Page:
Still despite the swearing – Ms Keegan appears to actually be trying to do something and taking the matter seriously – But one cannot say the same about Mr Perry or in fact Philp.

    • derekthrower says:

      You seem to be completely unaware of the function of academies and free schools in education policy.

      The view of the Government is that such institutions provide choice and innovation in provision and are so centrally funded. Councils’ role is to secure enough places in it’s locality and so manage demand.

      The provision of supply is thus a matter for the suppliers.

      This is a matter of the practical application of a policy and not the politics of the policy itself. You seem unable to grasp this dichotomy.

      • Ian Kierans says:

        Leaving aside the politic’s of the issue. Supply – demand provision – have a common factor – Risk of failure.
        But we agree that the Council role is to manage demand.
        Do you not also agree that the Council is both accountable and responsible for the provision of education?

        The relevence of the how it does that – you can debate – as many have done the last century. The fact is that those that run schools may be responsible for their premises (or not) but it does not mean that the Council or government can therefore shirk it’s responsibility?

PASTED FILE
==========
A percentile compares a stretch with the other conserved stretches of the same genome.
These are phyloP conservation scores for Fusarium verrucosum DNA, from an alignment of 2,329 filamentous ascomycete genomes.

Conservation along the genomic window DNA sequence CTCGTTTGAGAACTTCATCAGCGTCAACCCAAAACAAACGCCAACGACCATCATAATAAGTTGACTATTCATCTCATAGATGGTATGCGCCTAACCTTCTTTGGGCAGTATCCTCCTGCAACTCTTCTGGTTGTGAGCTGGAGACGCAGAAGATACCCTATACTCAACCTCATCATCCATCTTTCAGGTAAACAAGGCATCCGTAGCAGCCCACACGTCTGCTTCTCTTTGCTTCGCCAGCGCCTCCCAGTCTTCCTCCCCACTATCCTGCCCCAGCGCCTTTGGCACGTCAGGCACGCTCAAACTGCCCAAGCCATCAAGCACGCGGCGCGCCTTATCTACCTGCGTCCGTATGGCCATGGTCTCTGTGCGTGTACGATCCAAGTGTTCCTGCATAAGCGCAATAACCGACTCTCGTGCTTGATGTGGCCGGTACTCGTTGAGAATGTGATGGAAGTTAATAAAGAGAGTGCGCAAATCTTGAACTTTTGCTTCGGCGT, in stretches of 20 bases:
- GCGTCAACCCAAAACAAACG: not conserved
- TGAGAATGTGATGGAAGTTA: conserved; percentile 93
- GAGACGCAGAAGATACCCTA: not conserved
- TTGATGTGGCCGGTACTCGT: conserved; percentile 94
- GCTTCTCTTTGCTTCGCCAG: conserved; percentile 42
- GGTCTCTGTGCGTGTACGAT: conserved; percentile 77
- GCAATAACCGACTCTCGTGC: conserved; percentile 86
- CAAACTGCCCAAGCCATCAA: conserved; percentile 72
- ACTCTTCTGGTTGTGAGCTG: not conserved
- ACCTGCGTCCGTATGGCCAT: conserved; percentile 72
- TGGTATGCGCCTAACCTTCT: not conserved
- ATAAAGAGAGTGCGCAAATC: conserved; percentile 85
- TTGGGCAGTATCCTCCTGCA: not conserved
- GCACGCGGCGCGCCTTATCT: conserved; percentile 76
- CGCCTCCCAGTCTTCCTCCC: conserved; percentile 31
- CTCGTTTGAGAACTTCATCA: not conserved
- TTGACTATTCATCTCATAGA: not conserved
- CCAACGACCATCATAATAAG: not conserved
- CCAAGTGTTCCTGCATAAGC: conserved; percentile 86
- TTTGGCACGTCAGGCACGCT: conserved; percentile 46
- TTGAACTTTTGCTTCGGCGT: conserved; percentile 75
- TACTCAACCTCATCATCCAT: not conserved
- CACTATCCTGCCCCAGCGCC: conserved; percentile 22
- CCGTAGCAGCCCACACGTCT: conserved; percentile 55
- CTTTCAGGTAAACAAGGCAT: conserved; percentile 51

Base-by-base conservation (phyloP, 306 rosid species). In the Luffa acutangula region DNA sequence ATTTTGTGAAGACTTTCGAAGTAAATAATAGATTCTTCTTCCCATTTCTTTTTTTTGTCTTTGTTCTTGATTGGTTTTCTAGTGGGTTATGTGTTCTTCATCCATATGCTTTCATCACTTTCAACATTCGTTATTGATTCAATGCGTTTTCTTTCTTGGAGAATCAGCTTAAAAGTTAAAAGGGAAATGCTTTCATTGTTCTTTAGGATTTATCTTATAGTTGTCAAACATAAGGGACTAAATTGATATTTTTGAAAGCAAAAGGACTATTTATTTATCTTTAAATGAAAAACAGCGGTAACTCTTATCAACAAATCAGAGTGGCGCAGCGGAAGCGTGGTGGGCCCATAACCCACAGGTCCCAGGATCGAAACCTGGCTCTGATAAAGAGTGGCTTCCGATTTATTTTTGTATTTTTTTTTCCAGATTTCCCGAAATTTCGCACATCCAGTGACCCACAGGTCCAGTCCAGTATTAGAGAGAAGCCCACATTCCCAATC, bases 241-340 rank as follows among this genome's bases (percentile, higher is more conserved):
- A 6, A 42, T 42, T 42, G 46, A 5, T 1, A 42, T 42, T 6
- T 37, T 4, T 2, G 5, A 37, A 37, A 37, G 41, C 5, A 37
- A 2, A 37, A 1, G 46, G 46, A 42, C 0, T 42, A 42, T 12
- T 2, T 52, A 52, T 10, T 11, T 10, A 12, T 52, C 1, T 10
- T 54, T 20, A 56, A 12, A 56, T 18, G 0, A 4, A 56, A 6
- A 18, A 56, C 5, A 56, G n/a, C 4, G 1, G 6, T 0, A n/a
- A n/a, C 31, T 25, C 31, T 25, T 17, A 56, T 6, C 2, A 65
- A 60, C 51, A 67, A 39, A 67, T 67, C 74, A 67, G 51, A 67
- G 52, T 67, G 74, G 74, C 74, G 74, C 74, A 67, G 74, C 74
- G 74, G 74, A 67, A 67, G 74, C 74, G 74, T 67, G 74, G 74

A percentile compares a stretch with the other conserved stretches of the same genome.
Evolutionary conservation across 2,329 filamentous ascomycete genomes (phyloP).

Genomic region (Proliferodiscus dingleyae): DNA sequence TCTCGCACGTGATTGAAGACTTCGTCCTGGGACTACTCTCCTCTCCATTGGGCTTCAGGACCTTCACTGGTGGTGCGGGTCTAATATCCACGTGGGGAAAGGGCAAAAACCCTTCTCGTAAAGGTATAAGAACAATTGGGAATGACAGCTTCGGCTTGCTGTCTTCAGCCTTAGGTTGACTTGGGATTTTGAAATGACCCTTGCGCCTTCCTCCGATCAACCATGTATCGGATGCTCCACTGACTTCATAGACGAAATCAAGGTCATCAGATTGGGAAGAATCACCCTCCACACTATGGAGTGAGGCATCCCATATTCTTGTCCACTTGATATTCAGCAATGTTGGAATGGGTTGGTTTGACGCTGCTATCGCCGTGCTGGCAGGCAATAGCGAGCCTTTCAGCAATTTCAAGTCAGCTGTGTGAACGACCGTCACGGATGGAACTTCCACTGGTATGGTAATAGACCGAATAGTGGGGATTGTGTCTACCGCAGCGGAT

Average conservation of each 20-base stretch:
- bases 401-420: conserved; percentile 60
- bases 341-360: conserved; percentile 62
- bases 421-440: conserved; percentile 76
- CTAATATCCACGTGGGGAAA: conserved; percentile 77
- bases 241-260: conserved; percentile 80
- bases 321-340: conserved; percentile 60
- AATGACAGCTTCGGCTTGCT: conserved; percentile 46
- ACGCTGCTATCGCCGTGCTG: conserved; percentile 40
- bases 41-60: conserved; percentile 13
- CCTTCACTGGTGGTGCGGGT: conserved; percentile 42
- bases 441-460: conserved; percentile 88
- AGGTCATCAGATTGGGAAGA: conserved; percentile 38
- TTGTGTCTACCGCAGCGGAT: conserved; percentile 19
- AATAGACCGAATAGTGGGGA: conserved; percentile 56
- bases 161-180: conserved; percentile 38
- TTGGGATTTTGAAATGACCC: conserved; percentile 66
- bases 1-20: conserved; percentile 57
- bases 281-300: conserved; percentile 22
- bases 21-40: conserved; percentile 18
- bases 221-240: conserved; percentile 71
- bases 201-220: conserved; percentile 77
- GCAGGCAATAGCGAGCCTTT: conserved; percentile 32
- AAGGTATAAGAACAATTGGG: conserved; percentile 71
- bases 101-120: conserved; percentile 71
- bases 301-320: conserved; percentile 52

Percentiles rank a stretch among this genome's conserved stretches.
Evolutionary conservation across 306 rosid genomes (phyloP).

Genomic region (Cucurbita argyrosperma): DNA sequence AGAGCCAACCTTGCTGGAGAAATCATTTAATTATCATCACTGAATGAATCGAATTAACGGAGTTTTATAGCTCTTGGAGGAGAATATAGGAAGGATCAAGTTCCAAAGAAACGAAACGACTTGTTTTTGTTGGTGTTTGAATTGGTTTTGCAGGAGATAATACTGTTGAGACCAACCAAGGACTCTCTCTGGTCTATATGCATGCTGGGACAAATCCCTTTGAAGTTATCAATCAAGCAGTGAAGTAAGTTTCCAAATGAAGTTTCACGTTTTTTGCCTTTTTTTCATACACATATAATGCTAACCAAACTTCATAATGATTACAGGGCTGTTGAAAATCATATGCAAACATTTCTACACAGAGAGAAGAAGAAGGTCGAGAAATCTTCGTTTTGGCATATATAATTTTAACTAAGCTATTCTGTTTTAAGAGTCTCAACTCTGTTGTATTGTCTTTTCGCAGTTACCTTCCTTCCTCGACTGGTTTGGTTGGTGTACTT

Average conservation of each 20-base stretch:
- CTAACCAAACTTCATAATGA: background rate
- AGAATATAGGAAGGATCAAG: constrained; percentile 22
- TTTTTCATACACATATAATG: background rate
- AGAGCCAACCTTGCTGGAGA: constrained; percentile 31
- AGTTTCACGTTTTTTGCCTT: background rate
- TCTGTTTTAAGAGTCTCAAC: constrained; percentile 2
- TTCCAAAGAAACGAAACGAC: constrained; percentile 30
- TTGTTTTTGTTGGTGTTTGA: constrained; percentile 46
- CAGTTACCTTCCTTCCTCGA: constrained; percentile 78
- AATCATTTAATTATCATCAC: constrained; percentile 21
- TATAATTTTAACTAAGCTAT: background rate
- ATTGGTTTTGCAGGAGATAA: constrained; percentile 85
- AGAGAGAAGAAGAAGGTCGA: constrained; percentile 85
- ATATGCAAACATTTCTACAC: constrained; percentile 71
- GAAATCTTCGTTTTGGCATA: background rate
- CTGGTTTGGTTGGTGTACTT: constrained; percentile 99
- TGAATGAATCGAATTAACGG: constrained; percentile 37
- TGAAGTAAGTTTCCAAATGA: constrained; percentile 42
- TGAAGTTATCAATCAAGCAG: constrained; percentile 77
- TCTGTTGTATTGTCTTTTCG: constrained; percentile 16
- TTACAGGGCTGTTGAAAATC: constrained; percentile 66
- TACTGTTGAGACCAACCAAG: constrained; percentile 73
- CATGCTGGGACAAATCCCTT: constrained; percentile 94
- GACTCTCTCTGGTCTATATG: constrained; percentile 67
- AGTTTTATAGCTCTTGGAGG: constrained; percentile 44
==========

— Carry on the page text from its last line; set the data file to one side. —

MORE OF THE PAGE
Perhaps that escaped your attention – silly me I should make those points somewhat clearer and more focused to enable as many to have enlightenment and simplicity.
        Mea Culpa

        • derek thrower says:

          I think the point is made clearly. Such schools are the responsibility of central Government who maintains them. The problem if you have read my earlier point is that despite taking over the function of Councils, the centre has failed to provide a process of asset management oversight, which would have a register to see the construction methods, outstanding structural defects, etc and now relies on a ad hoc system of call and response that is clearly inadequate for such a vital public service as children’s education with the current fiasco of school closures and uncertainty. This is the fundamental flaw of removing schools from a local system of governance and a vital bureaucracy to manage risk.

      • Oi, Delboy, have you gone all Tory in your old age?

        • derek thrower says:

          If you believe critiquing the practical application of political policies is “gone all Tory” Arfur. Then I must be guilty of the charge.

  6. James Graham says:

    I wonder if this is why they have closed off much of the Whitgift Centre?

    • derek thrower says:

      It would appear from my judgement that this is not the issue effecting the Whitgift Centre, which is a matter of the glass structures in the roof of the site that are now in a period long beyond their design life and have already suffered structural failures. Unlike RAAC though this failure does not apparently seem to require the closure of the site, but you can see many of the remaining retailers are already voting with their feet regarding the obsolescence of the site.

    • Chris Flynn says:

      The roof of Purley Downlands collapsed recently. Not sure if it RAAC related, or just everyone is looking to the heavens at the moment…